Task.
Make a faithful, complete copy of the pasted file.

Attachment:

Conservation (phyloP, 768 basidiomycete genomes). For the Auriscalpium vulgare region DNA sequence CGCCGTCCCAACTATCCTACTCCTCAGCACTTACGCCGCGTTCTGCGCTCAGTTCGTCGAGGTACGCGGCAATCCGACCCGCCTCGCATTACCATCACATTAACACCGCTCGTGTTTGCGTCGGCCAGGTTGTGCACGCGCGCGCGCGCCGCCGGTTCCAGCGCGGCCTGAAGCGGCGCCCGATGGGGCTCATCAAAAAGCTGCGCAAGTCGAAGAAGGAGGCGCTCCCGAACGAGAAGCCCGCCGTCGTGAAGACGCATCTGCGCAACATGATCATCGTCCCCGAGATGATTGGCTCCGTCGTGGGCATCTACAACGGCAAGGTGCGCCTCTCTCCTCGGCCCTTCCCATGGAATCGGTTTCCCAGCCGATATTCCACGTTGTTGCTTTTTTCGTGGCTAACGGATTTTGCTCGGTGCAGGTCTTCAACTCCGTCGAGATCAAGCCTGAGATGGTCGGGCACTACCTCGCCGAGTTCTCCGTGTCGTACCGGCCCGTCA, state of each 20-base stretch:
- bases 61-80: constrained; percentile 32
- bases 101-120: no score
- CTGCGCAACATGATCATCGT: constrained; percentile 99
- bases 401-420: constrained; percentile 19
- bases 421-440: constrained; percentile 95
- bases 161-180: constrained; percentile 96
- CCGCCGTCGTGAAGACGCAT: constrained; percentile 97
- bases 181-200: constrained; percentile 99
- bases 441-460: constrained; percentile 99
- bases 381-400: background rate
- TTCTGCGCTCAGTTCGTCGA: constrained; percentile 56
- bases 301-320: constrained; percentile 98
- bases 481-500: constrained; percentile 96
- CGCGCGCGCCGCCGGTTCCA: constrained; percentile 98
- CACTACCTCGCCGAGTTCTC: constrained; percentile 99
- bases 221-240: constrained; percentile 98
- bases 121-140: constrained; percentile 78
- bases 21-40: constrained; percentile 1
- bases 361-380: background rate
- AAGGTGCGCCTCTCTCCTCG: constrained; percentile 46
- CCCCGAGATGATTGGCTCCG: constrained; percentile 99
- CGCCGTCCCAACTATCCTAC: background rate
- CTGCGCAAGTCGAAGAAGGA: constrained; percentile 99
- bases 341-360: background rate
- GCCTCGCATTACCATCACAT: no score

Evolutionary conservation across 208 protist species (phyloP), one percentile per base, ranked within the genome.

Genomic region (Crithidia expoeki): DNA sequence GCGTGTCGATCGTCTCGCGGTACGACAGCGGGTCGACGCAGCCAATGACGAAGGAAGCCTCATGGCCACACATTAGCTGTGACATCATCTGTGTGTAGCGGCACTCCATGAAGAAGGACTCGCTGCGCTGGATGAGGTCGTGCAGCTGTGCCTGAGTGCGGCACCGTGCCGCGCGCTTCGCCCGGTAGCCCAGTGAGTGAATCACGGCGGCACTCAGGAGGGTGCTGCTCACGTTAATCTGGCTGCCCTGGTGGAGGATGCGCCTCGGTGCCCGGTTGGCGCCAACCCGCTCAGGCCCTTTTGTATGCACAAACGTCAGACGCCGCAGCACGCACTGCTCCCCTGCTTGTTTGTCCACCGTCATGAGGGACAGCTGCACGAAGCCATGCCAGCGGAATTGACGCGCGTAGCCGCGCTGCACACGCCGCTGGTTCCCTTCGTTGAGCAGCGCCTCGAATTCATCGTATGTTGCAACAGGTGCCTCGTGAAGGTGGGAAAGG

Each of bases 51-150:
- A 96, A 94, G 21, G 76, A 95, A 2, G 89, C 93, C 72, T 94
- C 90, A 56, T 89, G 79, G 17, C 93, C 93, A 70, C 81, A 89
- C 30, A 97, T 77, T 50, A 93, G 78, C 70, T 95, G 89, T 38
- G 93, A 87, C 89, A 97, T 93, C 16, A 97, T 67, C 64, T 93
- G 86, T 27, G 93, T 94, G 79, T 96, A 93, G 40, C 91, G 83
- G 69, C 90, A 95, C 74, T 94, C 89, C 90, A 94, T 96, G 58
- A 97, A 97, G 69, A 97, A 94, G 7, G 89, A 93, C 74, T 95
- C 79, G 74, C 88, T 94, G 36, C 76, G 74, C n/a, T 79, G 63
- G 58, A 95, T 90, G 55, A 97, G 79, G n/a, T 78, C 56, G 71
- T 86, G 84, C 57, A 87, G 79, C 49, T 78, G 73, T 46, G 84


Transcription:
Conservation (phyloP, 768 basidiomycete genomes). For the Auriscalpium vulgare region DNA sequence CGCCGTCCCAACTATCCTACTCCTCAGCACTTACGCCGCGTTCTGCGCTCAGTTCGTCGAGGTACGCGGCAATCCGACCCGCCTCGCATTACCATCACATTAACACCGCTCGTGTTTGCGTCGGCCAGGTTGTGCACGCGCGCGCGCGCCGCCGGTTCCAGCGCGGCCTGAAGCGGCGCCCGATGGGGCTCATCAAAAAGCTGCGCAAGTCGAAGAAGGAGGCGCTCCCGAACGAGAAGCCCGCCGTCGTGAAGACGCATCTGCGCAACATGATCATCGTCCCCGAGATGATTGGCTCCGTCGTGGGCATCTACAACGGCAAGGTGCGCCTCTCTCCTCGGCCCTTCCCATGGAATCGGTTTCCCAGCCGATATTCCACGTTGTTGCTTTTTTCGTGGCTAACGGATTTTGCTCGGTGCAGGTCTTCAACTCCGTCGAGATCAAGCCTGAGATGGTCGGGCACTACCTCGCCGAGTTCTCCGTGTCGTACCGGCCCGTCA, state of each 20-base stretch:
- bases 61-80: constrained; percentile 32
- bases 101-120: no score
- CTGCGCAACATGATCATCGT: constrained; percentile 99
- bases 401-420: constrained; percentile 19
- bases 421-440: constrained; percentile 95
- bases 161-180: constrained; percentile 96
- CCGCCGTCGTGAAGACGCAT: constrained; percentile 97
- bases 181-200: constrained; percentile 99
- bases 441-460: constrained; percentile 99
- bases 381-400: background rate
- TTCTGCGCTCAGTTCGTCGA: constrained; percentile 56
- bases 301-320: constrained; percentile 98
- bases 481-500: constrained; percentile 96
- CGCGCGCGCCGCCGGTTCCA: constrained; percentile 98
- CACTACCTCGCCGAGTTCTC: constrained; percentile 99
- bases 221-240: constrained; percentile 98
- bases 121-140: constrained; percentile 78
- bases 21-40: constrained; percentile 1
- bases 361-380: background rate
- AAGGTGCGCCTCTCTCCTCG: constrained; percentile 46
- CCCCGAGATGATTGGCTCCG: constrained; percentile 99
- CGCCGTCCCAACTATCCTAC: background rate
- CTGCGCAAGTCGAAGAAGGA: constrained; percentile 99
- bases 341-360: background rate
- GCCTCGCATTACCATCACAT: no score

Evolutionary conservation across 208 protist species (phyloP), one percentile per base, ranked within the genome.

Genomic region (Crithidia expoeki): DNA sequence GCGTGTCGATCGTCTCGCGGTACGACAGCGGGTCGACGCAGCCAATGACGAAGGAAGCCTCATGGCCACACATTAGCTGTGACATCATCTGTGTGTAGCGGCACTCCATGAAGAAGGACTCGCTGCGCTGGATGAGGTCGTGCAGCTGTGCCTGAGTGCGGCACCGTGCCGCGCGCTTCGCCCGGTAGCCCAGTGAGTGAATCACGGCGGCACTCAGGAGGGTGCTGCTCACGTTAATCTGGCTGCCCTGGTGGAGGATGCGCCTCGGTGCCCGGTTGGCGCCAACCCGCTCAGGCCCTTTTGTATGCACAAACGTCAGACGCCGCAGCACGCACTGCTCCCCTGCTTGTTTGTCCACCGTCATGAGGGACAGCTGCACGAAGCCATGCCAGCGGAATTGACGCGCGTAGCCGCGCTGCACACGCCGCTGGTTCCCTTCGTTGAGCAGCGCCTCGAATTCATCGTATGTTGCAACAGGTGCCTCGTGAAGGTGGGAAAGG

Each of bases 51-150:
- A 96, A 94, G 21, G 76, A 95, A 2, G 89, C 93, C 72, T 94
- C 90, A 56, T 89, G 79, G 17, C 93, C 93, A 70, C 81, A 89
- C 30, A 97, T 77, T 50, A 93, G 78, C 70, T 95, G 89, T 38
- G 93, A 87, C 89, A 97, T 93, C 16, A 97, T 67, C 64, T 93
- G 86, T 27, G 93, T 94, G 79, T 96, A 93, G 40, C 91, G 83
- G 69, C 90, A 95, C 74, T 94, C 89, C 90, A 94, T 96, G 58
- A 97, A 97, G 69, A 97, A 94, G 7, G 89, A 93, C 74, T 95
- C 79, G 74, C 88, T 94, G 36, C 76, G 74, C n/a, T 79, G 63
- G 58, A 95, T 90, G 55, A 97, G 79, G n/a, T 78, C 56, G 71
- T 86, G 84, C 57, A 87, G 79, C 49, T 78, G 73, T 46, G 84